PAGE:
I so agree with your comment. It is not that I don’t feel a sense of kinship with my Trans sisters (and brothers) I am grateful for their support, but the relationships with genetic females is incredibly satisfying, because it is when I feel most real, and in my essence, not even giving a thought to my identity, other than being in the moment.

  4. Layla Jynsen 5 months ago

    I do have a few genetic female friends. Although they are all so far away. I feel alone. I do have genetic female support near me though, doctors, nurses, other veterans. I do feel blessed to have those that i do. I’m in a transitional shelter at the moment living on the females floor, since I identify as female. I couldnt be happier right now.

    Thank you for sharing. It can be invigorating to get help from genetic females. I love shopping, once I tell the manager and such, they are always happy to help with with combinations of clothing. I dont know what goes together, lol. If i hadnt gotten their advice, Theres no telling what Id look like, lol. I’m just kidding, I do have some taste in color and design. I’m mostly a jeans type of girl. Tomgirl I call myself….

    -Layla Jynsen

  5. LeslieAnne 5 months ago

    Carla Your post gives me a renewed feeling about myself and my hopes of being accepted as my fem self. You are very lucky to have such wonder friends , I would love to have someone to care about and do things with.You rock girl, and look very sweet , enjoy life.Leslie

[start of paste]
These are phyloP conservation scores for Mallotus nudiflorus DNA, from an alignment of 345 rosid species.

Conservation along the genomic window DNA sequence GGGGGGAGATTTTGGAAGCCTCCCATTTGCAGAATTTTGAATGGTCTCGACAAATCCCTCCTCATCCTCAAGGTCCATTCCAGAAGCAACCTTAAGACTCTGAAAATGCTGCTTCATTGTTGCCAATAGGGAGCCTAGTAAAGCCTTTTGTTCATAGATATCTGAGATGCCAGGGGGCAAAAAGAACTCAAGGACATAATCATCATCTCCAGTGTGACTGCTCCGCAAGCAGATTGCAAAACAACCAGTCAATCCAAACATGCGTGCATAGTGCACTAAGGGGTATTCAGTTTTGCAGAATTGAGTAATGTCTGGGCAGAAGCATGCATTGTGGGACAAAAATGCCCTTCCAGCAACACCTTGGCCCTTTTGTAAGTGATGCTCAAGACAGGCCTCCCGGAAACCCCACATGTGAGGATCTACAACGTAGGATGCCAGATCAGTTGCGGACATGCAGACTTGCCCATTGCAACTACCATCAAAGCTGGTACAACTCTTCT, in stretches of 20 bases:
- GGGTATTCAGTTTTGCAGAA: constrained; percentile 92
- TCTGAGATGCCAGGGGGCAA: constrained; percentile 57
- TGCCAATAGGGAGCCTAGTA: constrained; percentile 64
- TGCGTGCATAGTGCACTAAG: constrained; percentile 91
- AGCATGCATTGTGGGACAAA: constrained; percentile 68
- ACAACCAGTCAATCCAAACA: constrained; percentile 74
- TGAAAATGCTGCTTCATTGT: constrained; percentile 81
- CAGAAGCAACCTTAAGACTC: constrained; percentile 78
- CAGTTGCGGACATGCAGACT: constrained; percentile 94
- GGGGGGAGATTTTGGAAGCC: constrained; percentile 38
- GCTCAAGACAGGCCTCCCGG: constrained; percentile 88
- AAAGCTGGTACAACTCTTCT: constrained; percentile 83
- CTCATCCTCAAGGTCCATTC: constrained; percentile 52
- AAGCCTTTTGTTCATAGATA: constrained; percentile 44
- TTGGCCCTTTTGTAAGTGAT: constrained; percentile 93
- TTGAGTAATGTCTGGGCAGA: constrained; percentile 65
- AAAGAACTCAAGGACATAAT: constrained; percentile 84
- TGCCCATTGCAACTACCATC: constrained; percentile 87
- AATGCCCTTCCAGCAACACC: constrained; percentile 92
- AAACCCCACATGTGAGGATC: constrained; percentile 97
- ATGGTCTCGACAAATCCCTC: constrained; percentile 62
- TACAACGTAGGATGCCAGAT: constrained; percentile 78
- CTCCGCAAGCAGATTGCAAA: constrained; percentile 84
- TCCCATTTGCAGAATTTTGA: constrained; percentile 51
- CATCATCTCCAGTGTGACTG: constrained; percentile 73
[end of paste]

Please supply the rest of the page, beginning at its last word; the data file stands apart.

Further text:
• Author
      Carla Roberts 5 months ago

      Thanks so much for your kind words. I am so glad you found my words helpful. Having friends and acquaintances, who accept and value you for who you are is a wonderful thing and worth all the effort it requires.
      I hope you are enjoying life as you wish it to be.

      • J G 5 months ago

        Being older as well(71) I understand completely,in my younger days I was considered modal pretty slim frame,no body hair at all,and when I went on hormones I started getting a LOT of attention,there are days I find myself thinking about those days. Now I present a male presentment more for social safety,because there is still danger in being clocked. as much as things have changed,the real world is still dangerous. I posted a drawing made by an online friend that was from a photo,the drawing is very much my likeness. I never got finished with electrolysis,so still can grow a beard. even being post op. my presentation is compared to dumbpuldore from harry potter,my hair is still long.

        the likeness is very accurate,if you wonder.


  6. Shelley Spickler 5 months ago

    I can very much relate to your post Carla. My girlfriend and her daughters,my sister-in laws,and my neighbor all so helpfull with advise. Some with makeup others with hair. Just being one of the girls is all i ever wanted.We always have fun shopping guaranteed!!

    • Author
      Carla Roberts 5 months ago

      Thank you Shelly,
      I think being “One-of-Girls” is all many of us have ever wanted, and more importantly, what we needed.

      • Selina Pintar 4 months ago

        I agree with this completely. Being one of the girls with my genetic girlfriends is more important to me than any other part of my transition.

  7. Terri Anne 5 months ago

    Carla, A wonderful post. Thank you for sharing about your experiences and friends.
    You give me hope.
    -Terri Anne